The ht should be discussing the school strategies with you as to how they intend to move forward. Friendship circles, one to one or small group work, and possibly assessment by an educational psychologist. Full assessment - including full iq testing, and a battery that includes social communication stuff.
And as I suspect that the school will not be offering to pay for that, you may need to consider getting a private evaluation done, or going to your gp and requesting a referral to developmental paediatrician or camhs, and a psych veal that way.
What is your gut feeling?
Is she an overconfident and full of herself kid?
Is she under confident and bigs herself up to try and make people like her?
Has she always been like this?
Any developmental red flags along the way?
What does the ht intend for school to do to fix this issue?
I'm sorry if I've misunderstood, but your posts read as though the HT phones to tell you that your DD is being bullied and that you are considering punishing her for being excluded by her classmates.
Or have I got it wildly wrong and your DD is doing the bullying?
Does she have behavioural problems or is she just not getting on with people?
What is she like at home or in her other activities?
Maybe you and she should see a psychologist?
There's a girl like this in dd's class. She was shockingly overbearing at dd's party (shouting at another girl who she had never even met before) and seems to be always telling other dc what to do, as if she is in a position of authority over them. She can also be very kind when anyone is in trouble (though I guess this is when she feels powerful - there is a definite control issue there). My niece has a similar issue (and actually changed schools like your dd).
What to do? It's really tricky because so many small girls seem very very bossy (not to mention us mothers!!). I definitely would continue with the extra-curricular activities to help her manage groups, and I would be asking the head and teacher for advice and asking her teacher to give me specific and regular feedback on her behaviour. I would be asking dd about specific conflicts - in a 'how else might you have dealt with that' kind of way. I would also ask her to keep a mental note of how she spoke to people, and to see if she could think of a time when she spoke nicely or calmly to another girl each day - eg make it a nice challenge for her. I would also be trying to teach her her to just keep quiet in times of stress or irritation - yoga, simple breathing as you count to ten or five etc.
Her bday party is an opportunity to give other girls a good time - so I would explain that as the host it is absolutely her responsibility to be kind and generous to others, and to speak nicely at all times. If possible, set up a playdate too, and do some kind of controlled activity - I always do baking and decorating cakes and cookies when friendships feel a bit tricky. It is a nice thing for girls to do together (with me), and is not too intense.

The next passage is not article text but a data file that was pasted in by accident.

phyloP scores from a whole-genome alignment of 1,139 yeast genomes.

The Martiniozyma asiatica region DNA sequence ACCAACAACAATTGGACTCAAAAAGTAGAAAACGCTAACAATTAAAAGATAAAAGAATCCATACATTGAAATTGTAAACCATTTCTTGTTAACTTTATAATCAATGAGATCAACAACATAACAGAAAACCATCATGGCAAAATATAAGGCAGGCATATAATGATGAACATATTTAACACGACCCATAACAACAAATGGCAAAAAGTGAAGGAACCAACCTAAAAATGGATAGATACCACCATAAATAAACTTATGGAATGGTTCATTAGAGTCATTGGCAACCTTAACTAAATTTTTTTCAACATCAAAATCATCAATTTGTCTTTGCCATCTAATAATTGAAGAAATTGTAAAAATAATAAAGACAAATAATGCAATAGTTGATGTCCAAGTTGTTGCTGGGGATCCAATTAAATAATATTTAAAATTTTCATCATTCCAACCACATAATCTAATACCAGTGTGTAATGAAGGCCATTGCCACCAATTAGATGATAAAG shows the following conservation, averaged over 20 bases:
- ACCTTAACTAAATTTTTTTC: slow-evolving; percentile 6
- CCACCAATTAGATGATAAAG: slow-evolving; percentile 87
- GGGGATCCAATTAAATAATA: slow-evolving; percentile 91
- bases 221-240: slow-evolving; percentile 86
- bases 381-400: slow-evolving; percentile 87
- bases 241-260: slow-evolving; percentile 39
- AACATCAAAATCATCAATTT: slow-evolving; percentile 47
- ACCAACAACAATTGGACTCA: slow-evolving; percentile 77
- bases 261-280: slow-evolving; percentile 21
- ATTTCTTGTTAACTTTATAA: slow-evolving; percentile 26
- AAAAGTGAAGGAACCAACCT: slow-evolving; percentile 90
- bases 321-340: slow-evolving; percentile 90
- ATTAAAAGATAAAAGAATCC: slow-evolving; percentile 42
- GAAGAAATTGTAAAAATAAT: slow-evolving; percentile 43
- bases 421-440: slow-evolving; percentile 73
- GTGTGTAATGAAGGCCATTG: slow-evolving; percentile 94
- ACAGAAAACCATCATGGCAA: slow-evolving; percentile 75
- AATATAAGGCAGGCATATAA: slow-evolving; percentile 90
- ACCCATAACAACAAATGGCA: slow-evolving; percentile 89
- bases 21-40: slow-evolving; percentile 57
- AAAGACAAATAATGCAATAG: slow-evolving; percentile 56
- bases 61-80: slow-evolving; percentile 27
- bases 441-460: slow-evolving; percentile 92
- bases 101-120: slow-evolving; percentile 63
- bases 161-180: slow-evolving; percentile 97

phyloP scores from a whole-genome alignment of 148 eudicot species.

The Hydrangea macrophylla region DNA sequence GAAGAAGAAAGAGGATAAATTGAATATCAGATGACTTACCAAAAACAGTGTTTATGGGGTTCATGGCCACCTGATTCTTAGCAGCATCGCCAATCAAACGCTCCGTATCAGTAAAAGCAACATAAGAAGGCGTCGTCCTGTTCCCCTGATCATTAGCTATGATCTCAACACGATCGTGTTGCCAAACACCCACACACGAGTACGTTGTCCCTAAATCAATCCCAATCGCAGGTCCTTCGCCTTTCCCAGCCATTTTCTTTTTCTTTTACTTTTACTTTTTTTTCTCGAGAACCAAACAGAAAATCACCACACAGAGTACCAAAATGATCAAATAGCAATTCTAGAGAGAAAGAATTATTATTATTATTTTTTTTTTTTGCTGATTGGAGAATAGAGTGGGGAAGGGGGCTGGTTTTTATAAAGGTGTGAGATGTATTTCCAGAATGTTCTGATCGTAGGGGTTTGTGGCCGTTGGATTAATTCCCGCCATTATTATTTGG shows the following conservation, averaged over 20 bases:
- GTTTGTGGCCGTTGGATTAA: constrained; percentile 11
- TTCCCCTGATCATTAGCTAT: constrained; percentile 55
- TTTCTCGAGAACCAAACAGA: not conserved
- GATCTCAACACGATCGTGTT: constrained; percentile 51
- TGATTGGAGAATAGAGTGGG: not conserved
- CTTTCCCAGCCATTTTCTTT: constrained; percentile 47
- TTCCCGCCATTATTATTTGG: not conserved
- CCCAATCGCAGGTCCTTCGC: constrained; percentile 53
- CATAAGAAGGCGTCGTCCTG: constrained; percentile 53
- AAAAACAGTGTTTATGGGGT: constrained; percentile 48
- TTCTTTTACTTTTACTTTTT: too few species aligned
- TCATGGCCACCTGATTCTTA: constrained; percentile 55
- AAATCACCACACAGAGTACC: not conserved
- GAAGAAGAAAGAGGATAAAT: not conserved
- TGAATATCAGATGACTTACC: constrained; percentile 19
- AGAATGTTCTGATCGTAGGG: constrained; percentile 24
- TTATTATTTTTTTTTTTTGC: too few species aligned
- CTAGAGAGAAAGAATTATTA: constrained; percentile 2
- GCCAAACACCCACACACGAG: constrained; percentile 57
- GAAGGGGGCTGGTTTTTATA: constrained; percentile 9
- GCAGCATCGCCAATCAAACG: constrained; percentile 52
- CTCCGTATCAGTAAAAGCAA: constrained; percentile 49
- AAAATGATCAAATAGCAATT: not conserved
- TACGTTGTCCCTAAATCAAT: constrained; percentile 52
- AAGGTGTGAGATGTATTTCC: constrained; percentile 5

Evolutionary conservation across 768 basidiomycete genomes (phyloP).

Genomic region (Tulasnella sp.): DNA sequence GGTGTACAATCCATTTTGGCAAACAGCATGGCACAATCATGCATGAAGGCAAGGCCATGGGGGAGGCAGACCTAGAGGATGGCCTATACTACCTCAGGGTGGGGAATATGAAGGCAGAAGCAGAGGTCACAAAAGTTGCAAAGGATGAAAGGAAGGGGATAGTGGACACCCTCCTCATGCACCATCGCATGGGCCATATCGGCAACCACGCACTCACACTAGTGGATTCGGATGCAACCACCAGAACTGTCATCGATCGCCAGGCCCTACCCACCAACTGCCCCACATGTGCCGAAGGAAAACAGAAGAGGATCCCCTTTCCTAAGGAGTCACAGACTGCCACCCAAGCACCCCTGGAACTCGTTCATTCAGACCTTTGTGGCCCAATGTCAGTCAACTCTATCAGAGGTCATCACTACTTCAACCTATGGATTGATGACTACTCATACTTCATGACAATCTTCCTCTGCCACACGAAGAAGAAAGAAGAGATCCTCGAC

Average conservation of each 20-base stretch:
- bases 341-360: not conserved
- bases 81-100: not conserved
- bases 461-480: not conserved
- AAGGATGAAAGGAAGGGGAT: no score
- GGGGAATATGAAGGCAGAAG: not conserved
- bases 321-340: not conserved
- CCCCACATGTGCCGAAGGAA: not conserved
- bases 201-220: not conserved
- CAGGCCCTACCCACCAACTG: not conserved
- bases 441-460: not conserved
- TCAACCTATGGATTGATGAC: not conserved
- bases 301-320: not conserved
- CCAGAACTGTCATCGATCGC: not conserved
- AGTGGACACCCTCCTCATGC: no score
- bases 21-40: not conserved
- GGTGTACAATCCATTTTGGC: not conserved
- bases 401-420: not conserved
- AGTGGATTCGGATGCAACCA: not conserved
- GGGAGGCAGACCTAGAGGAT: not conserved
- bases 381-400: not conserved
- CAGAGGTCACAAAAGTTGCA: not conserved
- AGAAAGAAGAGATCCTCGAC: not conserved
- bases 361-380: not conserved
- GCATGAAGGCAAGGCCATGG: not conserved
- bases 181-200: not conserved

Another thought is that it could have something to do with hormones. Hard to manage feelings when you are hormonal, and girls of 8/9 do seem to get hormonal quite often.
It sounds as though the dd has always had these traits, though pecans.
I wouldn't be stopping extra curricula r's tbh. But I would be discussing her behaviour with the instructors at all of them, for both feedback, and also to implement the same strategies that you and school come up with - and to ask for their support in helping dd understand the respectful way to behave - ie she must take her turn in drama class and not talk over everyone else/ whatever is the issue.
I think her birthday party is a great opportunity for a new friendship group to be cemented, but you need to be absolutely on top of preparing her for her role (host, not star of the show) and redirect her into ensuring her guests have a good time... She can blow the candles out, natch.
Gosh where to start, thanks everyone.
I picked her up as usual today - she was happy and smiling and unprompted said she had been to see HT today and that she wanted to talk to her about the old school and friendships etc. DD didn't say or think she was in any trouble.
The HT said she phoned me today as they want to nip any potential trouble in the bud as it were. She said DD is behaving like an older girl and the others might not like it.
I don't think there is any bullying issues but I do think it sounds like my DD has no manners and I find that a bit embarrassing as its a reflection of my parenting.
Am dreading the party now - but your comments about using this as an opportunity to be nice, have a good time and be a good host ate something we will work on for sure.
I really do think she is oblivious to anyone not liking her at the new school - but in some ways that makes me sadder for her. I just feel like crying
Off to make buns now as she can bring them in tomorrow for her birthday and she has planned this all week so don't want to stop her.
I am going to re read all these helpful messages again later
angelinterceptor how would you describe your DD?
My first instinct is that you must not punish your DD for not fitting in. If she is genuinely not being deliberately unkind, then you are simply punishing her for something that she is already being punished for by consequences.
Do you think it's possible that she has a SN of some sort?
I would also really consider that she may have an SN. If she really doesn't understand how her behaviour is perceived or that others may not like her.
I would certainly consider going to see the GP to get a referral to a specialist paediatrician.
How difficult for you, I do sympathise. Does the school have an inclusion manager or special needs coordinator? If so, I would ask to meet with them for advice on how to boost her social skills, they may be able to suggest some games etc.
As this is the second school this has happened at, it is not just a passing phase, and I think if it were my child, I would want her assessed by an educational pyschologist (who can observe her interacting with peers). They may also be able to suggest strategies to help her, as well as ruling out underlying social communication disorders. I really hope you get the answers and support you need for her.